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Furthermore, Chinua Achebe explores the scramble for African states by the British and other colonial powers. As the reader explores the text, they get to realize that the presence of the colonial missionaries in Umuofia was an innocent missionary activity at the beginning which later changed as the missionaries later became interested in governing the people of Umuofia. The promise of a better life in Christ leads many villagers to convert to Christianity; this angers Okonkwo who sees this as a ploy by the colonialists to divide the previously tight ties between the clans (Achebe 2004 p. 55). This theme is reflected in the post-colonial era where developed countries still scramble for resources from developing countries in Africa. They do this through the provision of donor aid that enables them to gain control of the states and their resources indirectly. Okonkwo resists the entrance of the missionaries in their clan of Umuofia. He is seen as the black sheep since most members of the clan have embraced Christianity. His resistance to their entry leads him to kill one of the white administrators, and he is unable to handle the pressure he faces due to the pending murder charges (Achebe 2004 p. 88). This drives him to commit suicide and the previously celebrated Okonkwo dies an outcast and a shame to the society.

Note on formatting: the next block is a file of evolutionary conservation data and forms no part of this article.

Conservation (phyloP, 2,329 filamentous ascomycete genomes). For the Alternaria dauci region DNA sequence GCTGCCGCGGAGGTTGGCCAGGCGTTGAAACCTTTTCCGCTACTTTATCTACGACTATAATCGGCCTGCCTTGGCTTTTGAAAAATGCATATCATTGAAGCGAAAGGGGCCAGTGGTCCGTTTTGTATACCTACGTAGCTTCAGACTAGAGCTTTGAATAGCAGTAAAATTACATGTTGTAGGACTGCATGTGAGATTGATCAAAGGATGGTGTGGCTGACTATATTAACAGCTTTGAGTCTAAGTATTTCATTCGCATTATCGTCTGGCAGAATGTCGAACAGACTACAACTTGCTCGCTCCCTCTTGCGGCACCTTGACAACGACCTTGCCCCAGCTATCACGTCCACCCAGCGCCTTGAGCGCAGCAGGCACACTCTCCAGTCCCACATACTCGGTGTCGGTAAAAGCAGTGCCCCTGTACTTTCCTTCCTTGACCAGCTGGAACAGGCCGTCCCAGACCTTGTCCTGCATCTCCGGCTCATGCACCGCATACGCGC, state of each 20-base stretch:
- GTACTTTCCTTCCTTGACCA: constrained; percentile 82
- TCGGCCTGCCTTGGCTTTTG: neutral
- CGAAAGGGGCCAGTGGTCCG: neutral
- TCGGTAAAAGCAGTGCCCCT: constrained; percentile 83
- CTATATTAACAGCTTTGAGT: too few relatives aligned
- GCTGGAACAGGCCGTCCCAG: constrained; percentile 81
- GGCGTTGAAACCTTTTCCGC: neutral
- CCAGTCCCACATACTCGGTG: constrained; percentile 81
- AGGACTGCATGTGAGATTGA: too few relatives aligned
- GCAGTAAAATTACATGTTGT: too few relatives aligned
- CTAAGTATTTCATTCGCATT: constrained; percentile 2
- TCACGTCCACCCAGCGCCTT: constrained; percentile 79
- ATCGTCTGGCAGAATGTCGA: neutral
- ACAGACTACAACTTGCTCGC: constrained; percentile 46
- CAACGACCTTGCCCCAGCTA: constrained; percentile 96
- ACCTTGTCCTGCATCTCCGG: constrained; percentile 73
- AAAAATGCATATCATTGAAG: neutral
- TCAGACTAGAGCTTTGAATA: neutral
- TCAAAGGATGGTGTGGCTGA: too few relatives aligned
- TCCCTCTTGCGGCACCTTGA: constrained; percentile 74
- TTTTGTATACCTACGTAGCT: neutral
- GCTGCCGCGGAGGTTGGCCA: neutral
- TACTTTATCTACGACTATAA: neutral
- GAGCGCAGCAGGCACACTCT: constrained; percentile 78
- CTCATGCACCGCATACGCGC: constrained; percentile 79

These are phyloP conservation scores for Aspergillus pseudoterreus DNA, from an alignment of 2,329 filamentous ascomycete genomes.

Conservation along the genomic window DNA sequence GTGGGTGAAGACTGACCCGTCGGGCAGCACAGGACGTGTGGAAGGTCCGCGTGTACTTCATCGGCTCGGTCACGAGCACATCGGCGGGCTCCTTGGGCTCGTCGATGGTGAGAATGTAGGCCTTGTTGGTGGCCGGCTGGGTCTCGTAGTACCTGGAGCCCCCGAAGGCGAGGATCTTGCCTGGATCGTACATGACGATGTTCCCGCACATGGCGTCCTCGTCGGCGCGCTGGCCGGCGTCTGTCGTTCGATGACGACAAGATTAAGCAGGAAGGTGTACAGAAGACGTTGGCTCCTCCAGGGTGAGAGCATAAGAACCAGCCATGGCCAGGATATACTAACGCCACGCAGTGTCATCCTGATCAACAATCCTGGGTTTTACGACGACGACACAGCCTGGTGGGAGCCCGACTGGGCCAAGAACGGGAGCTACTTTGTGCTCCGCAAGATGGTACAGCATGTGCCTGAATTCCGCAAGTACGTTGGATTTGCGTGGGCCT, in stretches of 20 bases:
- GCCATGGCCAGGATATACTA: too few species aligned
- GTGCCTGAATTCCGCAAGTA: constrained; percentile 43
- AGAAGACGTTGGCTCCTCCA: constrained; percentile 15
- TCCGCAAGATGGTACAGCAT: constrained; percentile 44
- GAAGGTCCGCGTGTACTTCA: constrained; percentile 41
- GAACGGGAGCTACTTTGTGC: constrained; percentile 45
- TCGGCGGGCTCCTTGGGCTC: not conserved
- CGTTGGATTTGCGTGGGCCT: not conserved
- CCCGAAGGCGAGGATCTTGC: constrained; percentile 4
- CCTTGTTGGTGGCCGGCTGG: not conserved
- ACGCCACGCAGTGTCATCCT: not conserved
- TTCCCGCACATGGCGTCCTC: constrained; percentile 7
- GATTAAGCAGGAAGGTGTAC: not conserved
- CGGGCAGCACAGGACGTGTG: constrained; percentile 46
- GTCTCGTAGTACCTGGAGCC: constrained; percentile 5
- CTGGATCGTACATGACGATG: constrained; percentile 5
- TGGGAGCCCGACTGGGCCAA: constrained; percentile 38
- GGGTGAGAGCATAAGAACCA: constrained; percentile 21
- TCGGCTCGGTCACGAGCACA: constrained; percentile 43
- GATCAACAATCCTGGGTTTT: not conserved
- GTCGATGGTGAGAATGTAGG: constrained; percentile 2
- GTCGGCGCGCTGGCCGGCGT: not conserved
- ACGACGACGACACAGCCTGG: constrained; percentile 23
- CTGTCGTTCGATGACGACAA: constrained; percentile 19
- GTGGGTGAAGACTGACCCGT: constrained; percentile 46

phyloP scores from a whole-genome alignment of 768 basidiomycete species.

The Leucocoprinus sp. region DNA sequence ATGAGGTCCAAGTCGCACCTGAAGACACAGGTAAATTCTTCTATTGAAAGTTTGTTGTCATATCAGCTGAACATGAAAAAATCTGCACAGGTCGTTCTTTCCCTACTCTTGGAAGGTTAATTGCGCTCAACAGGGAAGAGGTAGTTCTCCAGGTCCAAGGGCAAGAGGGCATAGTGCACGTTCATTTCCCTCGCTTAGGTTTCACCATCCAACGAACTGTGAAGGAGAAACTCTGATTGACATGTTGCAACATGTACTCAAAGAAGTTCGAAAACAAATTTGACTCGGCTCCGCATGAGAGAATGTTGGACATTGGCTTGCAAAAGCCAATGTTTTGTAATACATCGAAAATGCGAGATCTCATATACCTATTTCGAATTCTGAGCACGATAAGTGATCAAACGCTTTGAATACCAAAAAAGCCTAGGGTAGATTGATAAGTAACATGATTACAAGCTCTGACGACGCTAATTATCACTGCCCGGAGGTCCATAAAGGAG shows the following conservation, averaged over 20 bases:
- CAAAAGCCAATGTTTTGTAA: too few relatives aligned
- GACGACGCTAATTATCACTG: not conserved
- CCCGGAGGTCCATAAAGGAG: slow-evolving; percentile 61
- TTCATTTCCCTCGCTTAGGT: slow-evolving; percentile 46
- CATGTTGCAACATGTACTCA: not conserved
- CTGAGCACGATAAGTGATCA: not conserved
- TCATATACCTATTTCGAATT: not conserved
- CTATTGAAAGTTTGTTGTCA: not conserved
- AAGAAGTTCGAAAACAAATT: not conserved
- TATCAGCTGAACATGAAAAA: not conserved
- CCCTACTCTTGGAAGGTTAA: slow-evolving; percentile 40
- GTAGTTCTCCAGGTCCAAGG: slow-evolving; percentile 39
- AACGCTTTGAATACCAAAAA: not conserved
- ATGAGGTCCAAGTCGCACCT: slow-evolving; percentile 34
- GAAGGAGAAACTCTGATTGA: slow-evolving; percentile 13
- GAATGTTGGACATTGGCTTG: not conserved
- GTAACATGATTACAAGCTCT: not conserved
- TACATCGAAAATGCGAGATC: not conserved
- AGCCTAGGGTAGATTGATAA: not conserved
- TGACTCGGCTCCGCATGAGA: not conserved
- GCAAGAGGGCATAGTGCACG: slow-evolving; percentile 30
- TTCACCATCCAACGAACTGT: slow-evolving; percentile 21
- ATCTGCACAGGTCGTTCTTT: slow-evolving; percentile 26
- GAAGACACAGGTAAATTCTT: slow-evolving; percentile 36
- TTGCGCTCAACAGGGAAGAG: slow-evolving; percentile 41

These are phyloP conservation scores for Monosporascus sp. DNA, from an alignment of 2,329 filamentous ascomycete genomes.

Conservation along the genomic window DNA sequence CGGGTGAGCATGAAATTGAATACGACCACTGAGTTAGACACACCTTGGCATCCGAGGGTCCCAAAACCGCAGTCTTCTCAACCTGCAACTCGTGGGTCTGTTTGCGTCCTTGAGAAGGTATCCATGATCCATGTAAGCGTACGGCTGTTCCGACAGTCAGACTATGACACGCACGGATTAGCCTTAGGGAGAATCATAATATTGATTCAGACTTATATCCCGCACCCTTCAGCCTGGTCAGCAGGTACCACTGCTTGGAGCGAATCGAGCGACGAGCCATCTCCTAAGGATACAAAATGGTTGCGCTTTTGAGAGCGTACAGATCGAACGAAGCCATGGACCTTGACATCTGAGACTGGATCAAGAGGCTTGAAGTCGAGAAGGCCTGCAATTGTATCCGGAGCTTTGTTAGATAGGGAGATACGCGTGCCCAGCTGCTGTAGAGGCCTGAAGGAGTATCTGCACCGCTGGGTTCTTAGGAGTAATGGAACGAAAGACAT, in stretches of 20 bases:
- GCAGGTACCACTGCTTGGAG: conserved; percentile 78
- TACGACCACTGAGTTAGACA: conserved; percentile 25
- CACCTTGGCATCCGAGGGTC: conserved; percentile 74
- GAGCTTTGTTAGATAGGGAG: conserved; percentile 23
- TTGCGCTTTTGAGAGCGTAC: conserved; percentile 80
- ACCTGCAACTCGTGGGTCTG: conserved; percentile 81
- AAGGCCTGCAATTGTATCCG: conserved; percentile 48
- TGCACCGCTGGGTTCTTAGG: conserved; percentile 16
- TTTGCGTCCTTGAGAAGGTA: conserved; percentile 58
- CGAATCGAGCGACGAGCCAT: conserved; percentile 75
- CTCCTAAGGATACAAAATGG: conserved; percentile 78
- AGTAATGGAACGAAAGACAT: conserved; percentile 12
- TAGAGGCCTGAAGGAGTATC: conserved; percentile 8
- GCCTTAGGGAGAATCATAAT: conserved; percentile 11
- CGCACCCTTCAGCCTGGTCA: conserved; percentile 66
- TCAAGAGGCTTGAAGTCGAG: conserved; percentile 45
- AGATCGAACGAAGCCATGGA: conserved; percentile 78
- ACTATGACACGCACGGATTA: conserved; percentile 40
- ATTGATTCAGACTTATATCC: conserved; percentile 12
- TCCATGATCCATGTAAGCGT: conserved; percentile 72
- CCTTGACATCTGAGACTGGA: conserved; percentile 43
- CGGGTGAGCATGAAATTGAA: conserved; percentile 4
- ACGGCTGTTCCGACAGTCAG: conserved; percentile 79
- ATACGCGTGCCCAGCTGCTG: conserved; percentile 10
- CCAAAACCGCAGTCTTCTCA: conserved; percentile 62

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As shown above, in general, Things Fall Apart is a great story about life, changes, and challenges

The variety of characters allows to analyze the work from different perspectives and to get a clear picture about the life in 1890s. The description of religious aspects of life makes the novel really strong. The role of gods in people’s life, men’s duties in society, importance of traditions, and family support – this is what Chinua Achebe concentrates on in his work. He did a really great job and made his masterpiece available for many people, writing Things Fall Apart in clear English.

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Achebe, Chinua. Things Fall Apart. New York, NY: Anchor Books, 2004. Print.

Gikandi, Simon. Reading Chinua Achebe: Language & Ideology in Fiction. Oxford: James Currey Publishers, 1991.

Mallison, Jane. Book Smart: Your Essential Reading List for Becoming a Literary Genius in 365 Days. United States: McGraw-Hill Professional, 2007.